§ Kelman: ‘by concrete construction, I refer to a process by which concrete situations are reduced to substantive legal controversies: t refers both to the way we construe a factual situation and the way we frame the possible rules to handle the situation. What follows is rational rhetorism- the process of presenting the legal conclusions that result when interpretive constructs are applied to the ‘facts’. This process is the ‘stuff’ of admirable legal analysis: distinguishing cases, applying familiar policies and emphasizing the degree to which we can rely on the least controversial underlying values. These techniques are so complex that there is a powerful tendency to elevate falsely the importance of intellect in actual decision-making, to fail to see the interpretive construction that makes the wise posturing possible.’
§ ‘legal argument can be made only after a fact pattern is characterised by interpretive constructs. Once these constructs operate, a single legal result seems inevitable ’ Kelman looks at these in more detail:
§ A. Four unconscious Interpretive Constructs: unconscious Interpretive Constructs shape the way we view disruptive incidents, but they are never actually identified. Basically 4 forms, 2 dealing with ‘time framing’ and 2 dealing with problems of categorisation
§ 1. Broad and Narrow time frames: prosecute people for crimes they commit. These things have a history. Things occur before or after incidents that are relevant to our judgement of what perpetrator did. Interpreter can focus solely on the isolated criminal incident, as if all we can learn of value in assessing culpability is seen with that narrower time focus. The choice b/w these 2 time frames keeps us from having to deal with political q’s arising from one conscious interpretive construct- the conflict between intentionalism and determinism. Conduct often deemed as involuntary (or determined) rather than freely willed (or intentional) because we don’t consider D’s earlier decisions that put him in that position. Conversely, conduct that could be viewed as freely willed if we looked only at the precise moment of the criminal incident is sometimes deemed involuntary because we open up the time frame to look at prior events that seem to compel D’s conduct at the time of the incident. The use of ‘time framing’ as interpretive method blocks the perception that intentionalist or determinist issues could be substantively at stake. If someone has convinced themselves that the narrow time frame is the right approach, there is no background data one can use. The interpretive ‘choice’ b/w narrow and broad time frames affects not only doctrinally tricky cases but also ‘easy’ cases because narrow time-framing fends off, methodologically, the possibility of determinist analyses.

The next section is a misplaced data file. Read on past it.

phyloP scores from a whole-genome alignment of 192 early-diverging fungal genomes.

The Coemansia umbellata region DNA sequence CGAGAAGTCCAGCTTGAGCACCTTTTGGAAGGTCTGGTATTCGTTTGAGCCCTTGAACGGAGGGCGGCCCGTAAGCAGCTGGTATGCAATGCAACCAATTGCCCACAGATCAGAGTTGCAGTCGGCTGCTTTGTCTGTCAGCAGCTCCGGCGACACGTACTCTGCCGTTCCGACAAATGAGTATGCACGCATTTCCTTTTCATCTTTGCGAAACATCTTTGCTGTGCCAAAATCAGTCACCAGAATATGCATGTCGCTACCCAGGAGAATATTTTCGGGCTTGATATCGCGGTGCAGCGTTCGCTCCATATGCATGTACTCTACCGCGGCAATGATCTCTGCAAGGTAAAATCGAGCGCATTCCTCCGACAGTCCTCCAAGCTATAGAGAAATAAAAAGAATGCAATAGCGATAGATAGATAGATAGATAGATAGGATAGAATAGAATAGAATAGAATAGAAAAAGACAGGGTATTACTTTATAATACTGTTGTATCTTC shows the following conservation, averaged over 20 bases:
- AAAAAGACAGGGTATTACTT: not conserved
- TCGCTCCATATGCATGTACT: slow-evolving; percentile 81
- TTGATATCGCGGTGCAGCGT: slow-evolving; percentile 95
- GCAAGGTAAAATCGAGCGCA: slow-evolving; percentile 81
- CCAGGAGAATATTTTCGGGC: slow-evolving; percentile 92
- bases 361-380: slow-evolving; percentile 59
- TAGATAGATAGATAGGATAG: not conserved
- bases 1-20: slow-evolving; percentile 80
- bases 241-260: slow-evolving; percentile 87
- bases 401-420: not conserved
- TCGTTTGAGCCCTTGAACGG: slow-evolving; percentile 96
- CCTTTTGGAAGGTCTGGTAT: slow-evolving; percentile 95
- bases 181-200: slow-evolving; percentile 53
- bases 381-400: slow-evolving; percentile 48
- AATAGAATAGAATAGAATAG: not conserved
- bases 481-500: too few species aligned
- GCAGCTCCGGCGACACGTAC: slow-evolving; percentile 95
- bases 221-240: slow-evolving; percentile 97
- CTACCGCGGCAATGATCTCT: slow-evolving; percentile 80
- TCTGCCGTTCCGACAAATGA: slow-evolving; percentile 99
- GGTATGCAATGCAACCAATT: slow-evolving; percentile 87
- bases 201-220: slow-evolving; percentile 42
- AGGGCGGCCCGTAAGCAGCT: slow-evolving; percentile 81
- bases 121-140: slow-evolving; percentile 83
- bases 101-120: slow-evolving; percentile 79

§ 2. Disjoined and unified accounts: many situations require a broad time frame. The earlier ‘moment’ may be the time D made some judgment about the situation she was in, which may have contributed to the decision to act criminally. (e.g. D may have negligently believed to use deadly force to defend herself and then she intentionally kills someone, having formed that belief). Once we agree to look at earlier moments must decide whether to disjoin or unify the earlier moment with the alter moment. Once this decision is made q of criminal culpability is forever biased. Is a negligent decision to kill followed by an intentional killing a negligent or intentional act? Sometimes unifying 2 separate incidents allows us to avoid making hard to justify assertion that the 2nd incident was determined by the 1st. often, other interests are at stake in separating or joining a series of incidents.
§ 3. Broad and narrow views of intent: each time someone acts, in the absence of a claim of accident, he intended to do the acts he has done. Difficulty in categorizing those acts because an individual set of acts may be an instance of a number of diff categories of acts.